Current issue: 54(5)
Under compilation: 55(1)
Nature-based tourism (NBT) is a growing industry within regions rich in natural amenities worldwide. An important feature of NBT business is the dependence on the quality of surrounding environment. This paper addresses the role of the management of commercial forests owned by the state in Finnish Lapland. The paper explores the NBT entrepreneurs’ willingness to participate in a proposed new landscape and recreational value trading (LRVT) and elaborates the effect of entrepreneur and enterprise characteristics, such as entrepreneurial attitude, venture size, and a variety of services offered to customers, on the experienced and expected growth of NBT enterprise. The survey data on NBT enterprises were analyzed with ordered and binary logit models. The willingness of enterprises to participate in LRVT depended on the venture size, entrepreneurial attitude, and type of activities offered to customers. The results show that relatively young and small-sized enterprises have faced difficulties in developing their business. Entrepreneurial experience, risk-taking and intention to develop new business associate positively with expected increase in turnover.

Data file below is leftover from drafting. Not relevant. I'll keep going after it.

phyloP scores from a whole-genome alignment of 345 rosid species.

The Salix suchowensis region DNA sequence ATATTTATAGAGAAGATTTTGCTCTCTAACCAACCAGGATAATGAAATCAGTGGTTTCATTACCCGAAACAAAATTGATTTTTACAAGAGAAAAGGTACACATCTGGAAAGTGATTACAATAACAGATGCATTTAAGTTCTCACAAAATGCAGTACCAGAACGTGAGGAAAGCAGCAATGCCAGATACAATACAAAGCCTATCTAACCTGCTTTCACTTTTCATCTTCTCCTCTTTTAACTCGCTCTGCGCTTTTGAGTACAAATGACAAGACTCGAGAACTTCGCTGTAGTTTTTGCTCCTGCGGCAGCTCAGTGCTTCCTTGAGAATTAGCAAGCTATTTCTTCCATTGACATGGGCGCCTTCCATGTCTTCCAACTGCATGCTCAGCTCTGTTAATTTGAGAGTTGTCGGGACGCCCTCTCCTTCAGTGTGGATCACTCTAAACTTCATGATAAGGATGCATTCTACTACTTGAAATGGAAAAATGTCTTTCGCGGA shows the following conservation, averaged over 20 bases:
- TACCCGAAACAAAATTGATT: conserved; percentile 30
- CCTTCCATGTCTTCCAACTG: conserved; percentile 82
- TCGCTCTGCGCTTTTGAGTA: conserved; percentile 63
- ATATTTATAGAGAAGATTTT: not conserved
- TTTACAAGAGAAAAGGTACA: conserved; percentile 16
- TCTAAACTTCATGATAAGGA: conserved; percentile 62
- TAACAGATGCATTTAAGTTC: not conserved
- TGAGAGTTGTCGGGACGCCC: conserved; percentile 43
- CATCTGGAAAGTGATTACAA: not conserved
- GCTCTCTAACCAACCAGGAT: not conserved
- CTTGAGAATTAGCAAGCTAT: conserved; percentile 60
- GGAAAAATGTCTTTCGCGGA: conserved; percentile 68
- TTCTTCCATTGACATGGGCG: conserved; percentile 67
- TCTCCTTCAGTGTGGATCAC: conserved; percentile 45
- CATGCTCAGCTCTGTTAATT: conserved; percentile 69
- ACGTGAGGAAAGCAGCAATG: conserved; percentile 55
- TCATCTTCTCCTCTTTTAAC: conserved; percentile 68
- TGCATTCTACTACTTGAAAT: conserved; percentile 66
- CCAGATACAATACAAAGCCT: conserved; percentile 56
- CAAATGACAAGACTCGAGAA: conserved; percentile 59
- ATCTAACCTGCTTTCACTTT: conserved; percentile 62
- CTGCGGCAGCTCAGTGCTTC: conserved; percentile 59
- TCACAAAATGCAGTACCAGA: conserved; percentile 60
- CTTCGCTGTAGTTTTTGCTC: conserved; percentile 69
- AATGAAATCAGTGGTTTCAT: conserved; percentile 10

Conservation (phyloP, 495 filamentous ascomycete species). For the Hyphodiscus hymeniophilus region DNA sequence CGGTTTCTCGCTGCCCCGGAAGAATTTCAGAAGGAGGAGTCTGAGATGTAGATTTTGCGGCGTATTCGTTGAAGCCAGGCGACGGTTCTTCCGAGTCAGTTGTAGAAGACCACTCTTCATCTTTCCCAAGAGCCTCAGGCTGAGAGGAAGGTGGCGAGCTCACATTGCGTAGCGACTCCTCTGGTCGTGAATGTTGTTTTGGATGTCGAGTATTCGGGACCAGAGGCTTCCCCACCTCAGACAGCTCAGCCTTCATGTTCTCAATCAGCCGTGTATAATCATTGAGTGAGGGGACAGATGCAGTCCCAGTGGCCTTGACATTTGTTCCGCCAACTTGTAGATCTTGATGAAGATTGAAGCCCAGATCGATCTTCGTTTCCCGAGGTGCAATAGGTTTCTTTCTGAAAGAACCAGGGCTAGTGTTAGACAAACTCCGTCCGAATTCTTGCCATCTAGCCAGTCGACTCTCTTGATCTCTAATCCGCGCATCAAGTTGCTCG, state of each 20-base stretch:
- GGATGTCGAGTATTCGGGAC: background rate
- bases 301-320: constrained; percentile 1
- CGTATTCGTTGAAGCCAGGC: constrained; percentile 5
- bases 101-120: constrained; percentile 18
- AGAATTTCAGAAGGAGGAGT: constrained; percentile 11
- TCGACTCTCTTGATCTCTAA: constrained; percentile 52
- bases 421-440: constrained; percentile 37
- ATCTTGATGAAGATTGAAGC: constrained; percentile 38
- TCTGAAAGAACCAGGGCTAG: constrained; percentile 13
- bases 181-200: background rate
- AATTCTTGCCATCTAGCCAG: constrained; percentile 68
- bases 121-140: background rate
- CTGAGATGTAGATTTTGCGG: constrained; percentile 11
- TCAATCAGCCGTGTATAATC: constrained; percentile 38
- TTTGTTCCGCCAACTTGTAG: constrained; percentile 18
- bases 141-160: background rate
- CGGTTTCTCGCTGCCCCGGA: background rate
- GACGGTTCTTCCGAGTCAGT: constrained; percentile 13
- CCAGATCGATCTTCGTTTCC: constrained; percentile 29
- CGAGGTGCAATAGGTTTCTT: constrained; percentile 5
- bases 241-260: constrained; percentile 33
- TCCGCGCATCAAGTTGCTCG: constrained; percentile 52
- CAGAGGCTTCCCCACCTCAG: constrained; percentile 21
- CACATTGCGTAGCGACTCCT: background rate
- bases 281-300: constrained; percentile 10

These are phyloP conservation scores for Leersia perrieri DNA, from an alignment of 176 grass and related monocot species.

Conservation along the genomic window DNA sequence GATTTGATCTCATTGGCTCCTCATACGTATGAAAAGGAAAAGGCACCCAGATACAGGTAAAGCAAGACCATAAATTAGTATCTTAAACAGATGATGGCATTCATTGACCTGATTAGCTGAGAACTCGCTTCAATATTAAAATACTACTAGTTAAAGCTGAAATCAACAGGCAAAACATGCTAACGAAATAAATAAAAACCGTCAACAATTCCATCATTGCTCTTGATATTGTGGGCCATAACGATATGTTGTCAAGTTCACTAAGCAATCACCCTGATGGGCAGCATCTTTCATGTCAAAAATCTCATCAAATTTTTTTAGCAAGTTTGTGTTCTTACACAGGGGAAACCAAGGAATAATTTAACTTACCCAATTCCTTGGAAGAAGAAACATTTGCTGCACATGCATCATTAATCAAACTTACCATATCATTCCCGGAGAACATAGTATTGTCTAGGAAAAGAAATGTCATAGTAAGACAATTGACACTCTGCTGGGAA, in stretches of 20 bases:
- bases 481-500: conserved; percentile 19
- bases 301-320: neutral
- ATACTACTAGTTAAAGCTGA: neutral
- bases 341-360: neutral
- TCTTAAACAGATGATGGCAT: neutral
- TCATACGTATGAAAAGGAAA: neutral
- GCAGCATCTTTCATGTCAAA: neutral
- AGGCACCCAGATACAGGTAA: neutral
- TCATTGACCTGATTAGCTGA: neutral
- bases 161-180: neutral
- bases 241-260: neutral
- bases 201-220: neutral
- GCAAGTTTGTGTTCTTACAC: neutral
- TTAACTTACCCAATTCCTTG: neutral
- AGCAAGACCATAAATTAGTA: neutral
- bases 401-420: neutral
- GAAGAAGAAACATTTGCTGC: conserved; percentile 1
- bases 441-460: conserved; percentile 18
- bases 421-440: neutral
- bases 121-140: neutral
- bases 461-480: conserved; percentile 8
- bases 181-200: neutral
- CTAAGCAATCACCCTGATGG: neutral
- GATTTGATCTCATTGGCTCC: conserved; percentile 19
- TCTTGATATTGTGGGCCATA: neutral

The effect of species mixture was studied in a mixed stand of Norway spruce (Picea abies (L.) H. Karst.) and Scots pine (Pinus sylvestris L.) by simulating around 100 different treatment schedules during the rotation in a naturally regenerated even-aged stand located on a site of medium fertility in North Karelia, Finland. Both thinning from below and thinning from above were applied. Optimum rotations were determined by maximising the net present value calculated to infinity and different treatment schedules were compared with the net present value over one rotation as per rotation applied. In the optimum treatment programme, the proportion of pines was decreased by half of the basal area in the first thinning stage and by the end of the rotation to about one third. In thinning from above, the proportion of pines can be maintained at a slightly higher level. It is economically profitable to maintain the growing stock capital at approximately the level recommended by Forest Centre Tapio, a semi-governmental forestry authority. With non-optimum species composition, the loss in net present value over one rotation can be about 10 % in thinning from below and about 20 % in thinning from above.